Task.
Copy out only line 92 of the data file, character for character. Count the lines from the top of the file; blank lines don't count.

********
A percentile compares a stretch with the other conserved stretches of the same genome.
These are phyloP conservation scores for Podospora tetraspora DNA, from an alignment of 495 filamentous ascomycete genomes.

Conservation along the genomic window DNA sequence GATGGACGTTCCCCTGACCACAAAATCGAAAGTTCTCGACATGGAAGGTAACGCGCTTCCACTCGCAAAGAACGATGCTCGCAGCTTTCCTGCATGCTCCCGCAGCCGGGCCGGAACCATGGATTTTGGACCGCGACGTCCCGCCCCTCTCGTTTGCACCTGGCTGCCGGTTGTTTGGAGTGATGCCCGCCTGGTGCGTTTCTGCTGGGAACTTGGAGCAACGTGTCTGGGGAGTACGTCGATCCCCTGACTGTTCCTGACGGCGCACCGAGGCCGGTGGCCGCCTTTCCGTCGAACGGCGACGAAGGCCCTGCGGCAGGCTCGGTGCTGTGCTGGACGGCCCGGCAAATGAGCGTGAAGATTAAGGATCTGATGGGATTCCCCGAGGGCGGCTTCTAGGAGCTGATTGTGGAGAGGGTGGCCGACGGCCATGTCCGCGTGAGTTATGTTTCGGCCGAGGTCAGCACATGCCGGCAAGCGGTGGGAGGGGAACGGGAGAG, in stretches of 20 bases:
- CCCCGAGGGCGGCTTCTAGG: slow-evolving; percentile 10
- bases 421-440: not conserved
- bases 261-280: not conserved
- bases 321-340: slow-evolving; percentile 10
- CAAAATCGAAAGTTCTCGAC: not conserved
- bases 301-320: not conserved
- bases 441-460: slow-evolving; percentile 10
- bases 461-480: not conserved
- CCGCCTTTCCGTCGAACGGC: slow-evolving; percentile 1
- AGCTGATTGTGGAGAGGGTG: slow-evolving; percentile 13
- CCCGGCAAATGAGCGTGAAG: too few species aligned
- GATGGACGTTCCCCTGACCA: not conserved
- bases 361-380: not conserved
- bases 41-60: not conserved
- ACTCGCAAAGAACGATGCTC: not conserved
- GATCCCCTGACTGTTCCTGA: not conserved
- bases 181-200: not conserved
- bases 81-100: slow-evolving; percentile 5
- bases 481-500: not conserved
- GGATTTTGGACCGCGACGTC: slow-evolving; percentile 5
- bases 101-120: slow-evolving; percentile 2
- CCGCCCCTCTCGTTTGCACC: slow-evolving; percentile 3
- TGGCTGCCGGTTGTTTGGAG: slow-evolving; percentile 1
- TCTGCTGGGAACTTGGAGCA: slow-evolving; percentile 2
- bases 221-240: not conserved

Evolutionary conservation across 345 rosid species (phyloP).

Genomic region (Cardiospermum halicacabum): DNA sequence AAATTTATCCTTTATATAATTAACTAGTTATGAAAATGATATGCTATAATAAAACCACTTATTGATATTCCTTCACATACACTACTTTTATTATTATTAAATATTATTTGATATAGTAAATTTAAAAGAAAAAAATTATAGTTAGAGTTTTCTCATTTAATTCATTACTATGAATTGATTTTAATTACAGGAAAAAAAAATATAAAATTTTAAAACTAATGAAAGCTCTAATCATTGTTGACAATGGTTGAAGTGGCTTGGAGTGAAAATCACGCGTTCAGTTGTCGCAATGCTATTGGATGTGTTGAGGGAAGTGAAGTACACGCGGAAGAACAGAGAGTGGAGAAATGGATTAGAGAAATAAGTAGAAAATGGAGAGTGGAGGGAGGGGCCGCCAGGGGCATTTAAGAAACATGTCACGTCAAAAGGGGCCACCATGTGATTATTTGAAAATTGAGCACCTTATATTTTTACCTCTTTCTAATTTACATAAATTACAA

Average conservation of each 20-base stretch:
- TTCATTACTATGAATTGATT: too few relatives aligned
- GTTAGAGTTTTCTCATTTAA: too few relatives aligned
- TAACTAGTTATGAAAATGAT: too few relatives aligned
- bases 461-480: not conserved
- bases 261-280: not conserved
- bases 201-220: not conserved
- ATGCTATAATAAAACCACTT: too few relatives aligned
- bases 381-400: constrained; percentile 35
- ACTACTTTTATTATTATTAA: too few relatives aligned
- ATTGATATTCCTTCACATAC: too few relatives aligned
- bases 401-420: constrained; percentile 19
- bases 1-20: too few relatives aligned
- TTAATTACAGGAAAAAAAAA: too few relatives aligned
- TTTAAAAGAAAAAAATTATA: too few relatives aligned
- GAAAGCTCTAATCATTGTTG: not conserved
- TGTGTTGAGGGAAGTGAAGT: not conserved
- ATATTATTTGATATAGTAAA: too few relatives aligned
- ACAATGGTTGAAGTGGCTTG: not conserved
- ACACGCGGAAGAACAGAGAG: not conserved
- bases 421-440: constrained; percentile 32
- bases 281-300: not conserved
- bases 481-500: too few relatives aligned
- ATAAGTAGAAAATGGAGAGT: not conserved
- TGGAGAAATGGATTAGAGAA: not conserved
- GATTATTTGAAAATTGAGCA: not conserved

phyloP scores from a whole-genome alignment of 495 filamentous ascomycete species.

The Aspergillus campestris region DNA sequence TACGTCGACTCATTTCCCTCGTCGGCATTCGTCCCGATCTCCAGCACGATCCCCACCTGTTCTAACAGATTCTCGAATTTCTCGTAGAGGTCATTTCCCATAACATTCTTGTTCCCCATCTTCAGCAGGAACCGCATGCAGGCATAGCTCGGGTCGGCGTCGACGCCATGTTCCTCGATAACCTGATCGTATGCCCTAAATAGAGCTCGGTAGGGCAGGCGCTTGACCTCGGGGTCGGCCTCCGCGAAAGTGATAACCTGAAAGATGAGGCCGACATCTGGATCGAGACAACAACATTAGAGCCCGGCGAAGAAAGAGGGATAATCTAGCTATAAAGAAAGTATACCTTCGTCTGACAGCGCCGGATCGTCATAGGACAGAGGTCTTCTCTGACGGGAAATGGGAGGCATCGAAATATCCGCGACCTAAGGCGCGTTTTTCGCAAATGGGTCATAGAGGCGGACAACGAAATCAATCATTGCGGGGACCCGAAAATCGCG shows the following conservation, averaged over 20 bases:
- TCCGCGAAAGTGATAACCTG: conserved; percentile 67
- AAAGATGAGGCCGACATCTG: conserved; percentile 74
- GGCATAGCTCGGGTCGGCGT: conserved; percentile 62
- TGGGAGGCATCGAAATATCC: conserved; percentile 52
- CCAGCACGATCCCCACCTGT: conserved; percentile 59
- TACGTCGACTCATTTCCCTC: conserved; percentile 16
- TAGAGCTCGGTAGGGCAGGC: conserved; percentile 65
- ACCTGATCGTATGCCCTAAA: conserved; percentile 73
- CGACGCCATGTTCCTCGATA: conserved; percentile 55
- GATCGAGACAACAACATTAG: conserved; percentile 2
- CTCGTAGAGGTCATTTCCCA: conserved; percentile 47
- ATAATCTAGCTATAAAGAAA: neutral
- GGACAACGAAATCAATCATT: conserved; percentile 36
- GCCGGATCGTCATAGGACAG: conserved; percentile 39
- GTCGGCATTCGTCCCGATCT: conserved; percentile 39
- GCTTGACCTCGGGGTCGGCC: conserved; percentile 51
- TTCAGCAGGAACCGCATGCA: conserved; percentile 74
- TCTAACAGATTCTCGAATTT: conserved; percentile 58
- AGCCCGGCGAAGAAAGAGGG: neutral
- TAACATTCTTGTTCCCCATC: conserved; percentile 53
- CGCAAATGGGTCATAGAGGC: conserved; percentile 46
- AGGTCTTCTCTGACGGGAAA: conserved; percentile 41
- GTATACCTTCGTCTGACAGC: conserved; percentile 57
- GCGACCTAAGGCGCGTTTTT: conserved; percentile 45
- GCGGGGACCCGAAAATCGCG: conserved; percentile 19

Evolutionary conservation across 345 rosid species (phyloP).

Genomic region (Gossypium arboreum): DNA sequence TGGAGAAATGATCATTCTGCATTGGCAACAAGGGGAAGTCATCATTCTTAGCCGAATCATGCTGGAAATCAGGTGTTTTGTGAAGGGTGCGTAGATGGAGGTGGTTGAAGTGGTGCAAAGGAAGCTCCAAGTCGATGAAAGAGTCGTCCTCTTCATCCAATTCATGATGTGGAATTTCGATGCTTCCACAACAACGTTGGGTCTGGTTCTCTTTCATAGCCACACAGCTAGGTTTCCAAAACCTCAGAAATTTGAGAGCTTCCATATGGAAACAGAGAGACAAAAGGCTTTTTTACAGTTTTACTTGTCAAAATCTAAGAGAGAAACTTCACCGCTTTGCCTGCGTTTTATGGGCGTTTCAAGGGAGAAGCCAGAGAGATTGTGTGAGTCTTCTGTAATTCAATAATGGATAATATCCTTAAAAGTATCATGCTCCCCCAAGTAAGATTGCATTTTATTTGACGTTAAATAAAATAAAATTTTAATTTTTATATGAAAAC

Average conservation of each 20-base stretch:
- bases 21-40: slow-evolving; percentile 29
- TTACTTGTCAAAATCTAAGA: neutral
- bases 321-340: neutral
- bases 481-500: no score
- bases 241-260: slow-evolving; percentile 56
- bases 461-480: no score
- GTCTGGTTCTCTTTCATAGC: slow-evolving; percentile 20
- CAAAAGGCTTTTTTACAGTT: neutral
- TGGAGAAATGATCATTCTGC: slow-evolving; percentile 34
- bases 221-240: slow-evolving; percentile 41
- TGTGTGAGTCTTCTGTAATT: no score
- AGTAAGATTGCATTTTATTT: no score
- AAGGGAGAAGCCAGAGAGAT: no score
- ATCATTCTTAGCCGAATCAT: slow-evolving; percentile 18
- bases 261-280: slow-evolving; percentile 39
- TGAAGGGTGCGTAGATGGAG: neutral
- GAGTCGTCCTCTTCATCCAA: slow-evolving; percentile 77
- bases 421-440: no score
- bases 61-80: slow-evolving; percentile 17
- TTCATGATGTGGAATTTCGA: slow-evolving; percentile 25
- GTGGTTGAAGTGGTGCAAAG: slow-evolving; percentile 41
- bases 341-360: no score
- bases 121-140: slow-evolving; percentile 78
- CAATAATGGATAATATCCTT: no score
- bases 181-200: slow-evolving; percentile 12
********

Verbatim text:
- bases 461-480: no score